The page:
Exit King Lear as women claim the centre stage

A piece published on the website of Justice for Men & Boys (and the women who love them), the political party of which I’m the chairman, in October 2018:

The feminist assault on the artistic creations of men continues apace, mostly at taxpayers’ expense. A piece in today’s Times, emphases ours:

The time has come when having an actress play a male Shakespeare character is no longer enough, the deputy artistic director of the Royal Shakespeare Company has said. Now, you should consider changing the character’s gender altogether — for every one, from Lear to Falstaff.

Erica Whyman said she had considered switching the genders of the protagonists in the RSC’s production of Romeo and Juliet, which has the company’s first female Mercutio. “I did think about it,” she told The Times and The Sunday Times Cheltenham Literature Festival. “The responsibility is now to think about it with every part.” [J4MB: Hmm, where does “the responsibility” come from?]

She said that her approach to Mercutio had been changed for ever by having Charlotte Josephine play the pivotal character as a woman. “There’s something very natural, very easy about shifting the gender of Mercutio,” she said. “It has not felt complicated. Hardly changed any words, a few he’s to she’s, a few sir’s to miss.”

She added, however, that some “grown-ups” cannot adjust. [J4MB: Feminists, not being “grown-ups”, have no problem with adjusting.]

Whyman, 48, said that it had been fascinating to see how different age groups responded to a female Mercutio. The production will run at the Barbican from next month, having finished in Stratford.

“One of the most moving things has been seeing men and women my age and older talking about gender and talking about their reaction to the shifts on the stage and sometimes having quite difficult conversations about it,” she said. “And who can get their head around it and who can’t. But if it is provoking a conversation then that seems a good thing.” [J4MB: Even if the conversations are about how stupid an initiative this is, presumably.]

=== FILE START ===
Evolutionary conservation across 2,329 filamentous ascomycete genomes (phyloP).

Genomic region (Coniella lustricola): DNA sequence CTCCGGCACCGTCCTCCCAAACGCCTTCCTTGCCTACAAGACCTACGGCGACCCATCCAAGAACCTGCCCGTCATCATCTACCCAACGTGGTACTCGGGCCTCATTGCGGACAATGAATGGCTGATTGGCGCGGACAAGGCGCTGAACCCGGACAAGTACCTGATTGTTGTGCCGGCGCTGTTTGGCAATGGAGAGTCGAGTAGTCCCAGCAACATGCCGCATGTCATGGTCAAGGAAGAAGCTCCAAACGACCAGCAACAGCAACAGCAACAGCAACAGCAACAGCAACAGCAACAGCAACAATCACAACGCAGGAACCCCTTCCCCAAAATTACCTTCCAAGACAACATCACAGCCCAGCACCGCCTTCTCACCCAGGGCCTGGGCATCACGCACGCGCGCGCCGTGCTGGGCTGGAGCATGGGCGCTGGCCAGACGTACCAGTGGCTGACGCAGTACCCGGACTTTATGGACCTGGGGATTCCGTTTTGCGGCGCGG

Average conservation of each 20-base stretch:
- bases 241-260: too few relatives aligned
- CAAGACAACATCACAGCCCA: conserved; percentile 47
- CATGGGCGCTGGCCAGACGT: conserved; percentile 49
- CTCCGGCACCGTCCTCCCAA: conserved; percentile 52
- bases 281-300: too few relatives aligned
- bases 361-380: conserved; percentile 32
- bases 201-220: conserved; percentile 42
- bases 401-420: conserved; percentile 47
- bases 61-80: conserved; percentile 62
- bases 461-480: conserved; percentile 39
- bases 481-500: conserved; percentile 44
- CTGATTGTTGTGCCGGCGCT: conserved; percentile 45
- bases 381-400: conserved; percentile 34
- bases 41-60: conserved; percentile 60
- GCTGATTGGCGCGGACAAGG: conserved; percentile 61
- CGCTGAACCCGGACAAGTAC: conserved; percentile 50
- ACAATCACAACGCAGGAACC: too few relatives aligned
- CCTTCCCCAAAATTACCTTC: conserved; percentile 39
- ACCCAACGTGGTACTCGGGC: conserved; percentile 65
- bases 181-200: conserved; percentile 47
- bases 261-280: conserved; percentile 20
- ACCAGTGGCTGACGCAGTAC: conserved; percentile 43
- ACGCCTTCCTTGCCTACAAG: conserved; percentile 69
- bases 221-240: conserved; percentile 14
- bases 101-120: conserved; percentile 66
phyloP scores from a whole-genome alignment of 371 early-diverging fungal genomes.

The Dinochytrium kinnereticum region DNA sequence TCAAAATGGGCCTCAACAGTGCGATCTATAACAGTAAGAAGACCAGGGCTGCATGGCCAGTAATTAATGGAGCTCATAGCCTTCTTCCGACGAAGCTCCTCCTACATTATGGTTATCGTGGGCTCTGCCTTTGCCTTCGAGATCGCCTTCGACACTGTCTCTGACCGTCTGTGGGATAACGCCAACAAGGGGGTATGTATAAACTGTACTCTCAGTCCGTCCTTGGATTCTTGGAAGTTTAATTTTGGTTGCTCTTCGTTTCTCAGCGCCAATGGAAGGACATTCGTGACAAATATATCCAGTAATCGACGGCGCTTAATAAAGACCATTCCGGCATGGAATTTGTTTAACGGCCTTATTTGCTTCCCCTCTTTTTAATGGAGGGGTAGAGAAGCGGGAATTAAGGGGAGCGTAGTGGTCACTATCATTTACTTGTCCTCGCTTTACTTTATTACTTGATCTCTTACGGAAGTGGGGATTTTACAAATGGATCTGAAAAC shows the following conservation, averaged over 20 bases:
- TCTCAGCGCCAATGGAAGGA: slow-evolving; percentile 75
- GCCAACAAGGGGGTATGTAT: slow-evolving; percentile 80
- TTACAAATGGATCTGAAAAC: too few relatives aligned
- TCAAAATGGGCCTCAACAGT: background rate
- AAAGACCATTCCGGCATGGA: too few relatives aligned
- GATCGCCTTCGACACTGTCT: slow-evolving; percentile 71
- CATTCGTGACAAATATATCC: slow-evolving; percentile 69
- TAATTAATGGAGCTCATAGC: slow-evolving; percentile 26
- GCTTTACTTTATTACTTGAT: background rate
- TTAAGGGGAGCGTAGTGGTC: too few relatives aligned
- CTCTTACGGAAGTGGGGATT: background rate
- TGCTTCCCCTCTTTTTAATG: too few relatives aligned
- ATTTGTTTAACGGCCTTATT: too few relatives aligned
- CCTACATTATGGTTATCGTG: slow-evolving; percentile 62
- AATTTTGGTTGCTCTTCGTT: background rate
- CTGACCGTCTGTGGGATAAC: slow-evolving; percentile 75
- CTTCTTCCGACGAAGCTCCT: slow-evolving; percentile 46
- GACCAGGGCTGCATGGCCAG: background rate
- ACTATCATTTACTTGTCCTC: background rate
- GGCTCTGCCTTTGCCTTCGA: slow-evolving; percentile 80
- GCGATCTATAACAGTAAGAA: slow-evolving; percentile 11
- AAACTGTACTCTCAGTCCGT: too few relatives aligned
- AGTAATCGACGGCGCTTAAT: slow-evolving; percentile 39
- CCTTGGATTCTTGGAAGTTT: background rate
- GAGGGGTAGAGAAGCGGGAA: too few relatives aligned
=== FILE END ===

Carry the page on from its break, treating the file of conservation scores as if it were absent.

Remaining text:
In recent years there has been Phyllida Lloyd’s all-female trilogy at the Donmar Warehouse, Glenda Jackson’s King Lear and Maxine Peake, among others, has played Hamlet. Few productions, however, have shifted the gender of a character.

Whyman said that she had ruled out changing Juliet’s gender because it would be “hard to find a world” where a male character would have been denied freedom in the way she was. She added that Juliet was the “bravest, most articulate person . . . I was interested in that version of a feminist reading of Juliet”. [J4MB: The fact that non-feminists – the vast majority of people – would have no interest is, of course, of no import. Taxpayer support for the RSC will continue, regardless.]

Josephine said she hoped Mercutio would be female in future productions. She also criticised the casting of previous Juliets. “I have never felt quite like I am a Juliet,” she said. “We have had very narrow casting of a blonde, skinny, pretty, passive girl. Thank god the casting is now changing.” [J4MB: The envy here is palpable. Clearly Juliet should be played by a blue-haired 30-stone bad-tempered foul=mouthed 45-year-old lesbian wearing Doc Martens boots.]

In the comments section, Antonia writes:

When is this push for female domination going to stop? I’m ashamed of my sex the way things are going. These women seem determined to emasculate men at every turn.

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